Is there another player to consider, like someone on that great offensive line? It’s not going to be Tyron Smith, Travis Frederick, or Martin. And they drafted Conner Williams in the second round because they had their own problems in that area, not signaling a ton of value in La’El Collins, Chaz Green, or Cam Fleming.

Could anyone besides the Cowboys be both interested and able to acquire Thomas?

The team that still has a ton of cap space ($70m) is the Cleveland Browns, and they are trying to compete in 2018 and take their team to that next level; not just a level above 0-16, but the Browns likely see themselves as a playoff team and they could be right. But they draft Jabrill Peppers in the first round last year and acquired Damarious Randall this year, moving him from cornerback to safety. It wouldn’t be totally out of character for Cleveland to make a trade for a veteran star with a pending contract dispute (Jamie Collins, Jarvis Landry) but acquiring Thomas would be surprising at this point.

Other teams with over $20 million in space include the Indianapolis Colts, San Francisco 49ers, Tennessee Titans, Houston Texans, Chicago Bears, New York Jets, and Jacksonville Jaguars.

We can likely rule out the 49ers, as intentionally re-pairing Thomas with Richard Sherman under defensive coordinator Robert Saleh seems a bad idea on Seattle’s side. The Colts are extremely excited about free safety Malik Hooker. The Titans saw Kevin Byard lead the league in interceptions last season. I believe the Bears would be excited about the progress of their young safeties Adrian Amos and Eddie Jackson and are not eager to make a move. The Jets just spent first and second round picks on safeties in 2017. The Jaguars are paying Tashaun Gipson good money and he’s played well enough for them to not need to shake up an already-elite secondary.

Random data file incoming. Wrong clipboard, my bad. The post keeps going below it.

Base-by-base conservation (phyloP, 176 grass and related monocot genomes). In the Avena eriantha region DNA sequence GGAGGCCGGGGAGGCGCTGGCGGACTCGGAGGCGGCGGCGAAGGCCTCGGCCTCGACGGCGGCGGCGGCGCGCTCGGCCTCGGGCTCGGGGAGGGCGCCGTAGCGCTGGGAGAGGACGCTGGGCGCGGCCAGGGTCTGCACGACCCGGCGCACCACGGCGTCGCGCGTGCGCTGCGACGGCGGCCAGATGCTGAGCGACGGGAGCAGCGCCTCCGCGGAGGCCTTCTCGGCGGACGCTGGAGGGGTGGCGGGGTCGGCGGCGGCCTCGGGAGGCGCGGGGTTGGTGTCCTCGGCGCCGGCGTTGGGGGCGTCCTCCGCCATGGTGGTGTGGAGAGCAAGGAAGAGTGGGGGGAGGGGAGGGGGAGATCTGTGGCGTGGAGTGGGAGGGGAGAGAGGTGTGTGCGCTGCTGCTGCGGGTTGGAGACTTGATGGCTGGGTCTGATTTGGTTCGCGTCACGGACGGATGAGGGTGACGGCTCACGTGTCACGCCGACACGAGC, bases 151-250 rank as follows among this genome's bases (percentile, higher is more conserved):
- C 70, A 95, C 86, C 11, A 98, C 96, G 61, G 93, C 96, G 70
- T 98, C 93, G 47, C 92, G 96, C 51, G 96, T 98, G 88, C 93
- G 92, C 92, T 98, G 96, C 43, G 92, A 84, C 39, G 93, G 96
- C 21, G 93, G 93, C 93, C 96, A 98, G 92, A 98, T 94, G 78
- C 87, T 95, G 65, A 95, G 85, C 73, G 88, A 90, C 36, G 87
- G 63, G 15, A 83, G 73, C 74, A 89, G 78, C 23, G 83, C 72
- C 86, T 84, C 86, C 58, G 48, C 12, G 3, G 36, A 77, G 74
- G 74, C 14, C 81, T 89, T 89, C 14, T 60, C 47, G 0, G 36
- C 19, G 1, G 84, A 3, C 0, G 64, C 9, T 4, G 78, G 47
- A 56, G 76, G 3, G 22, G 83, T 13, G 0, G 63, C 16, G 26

The Texans are interesting in that they already have the Seahawks’ second round pick because of the Duane Brown trade. They also have a potential need at safety after the sad news that Andre Hal has Hodgkin lymphoma. They drafted Justin Reid — projected by some as a first round pick prior to the draft — in the third round, but it wouldn’t be that wild for them to want a veteran free safety, especially while they’re still in a window of having J.J. Watt, Jadeveon Clowney, Whitney Mercilus, Benardrick McKinney, and Tyrann Mathieu on the same defense.

It also still puts Earl back in Texas.

Would Houston want to give back the second round pick and acquire Thomas? Would they be willing to give him an extension, knowing that they still have a good three years of salary cap flexibility because DeShaun Watson is on his rookie deal? Would the Seahawks be satisfied getting a second round choice (their own) and salary cap relief?

It might make more sense than a trade with the Cowboys, and that’s only if any Thomas trade makes any sense at all.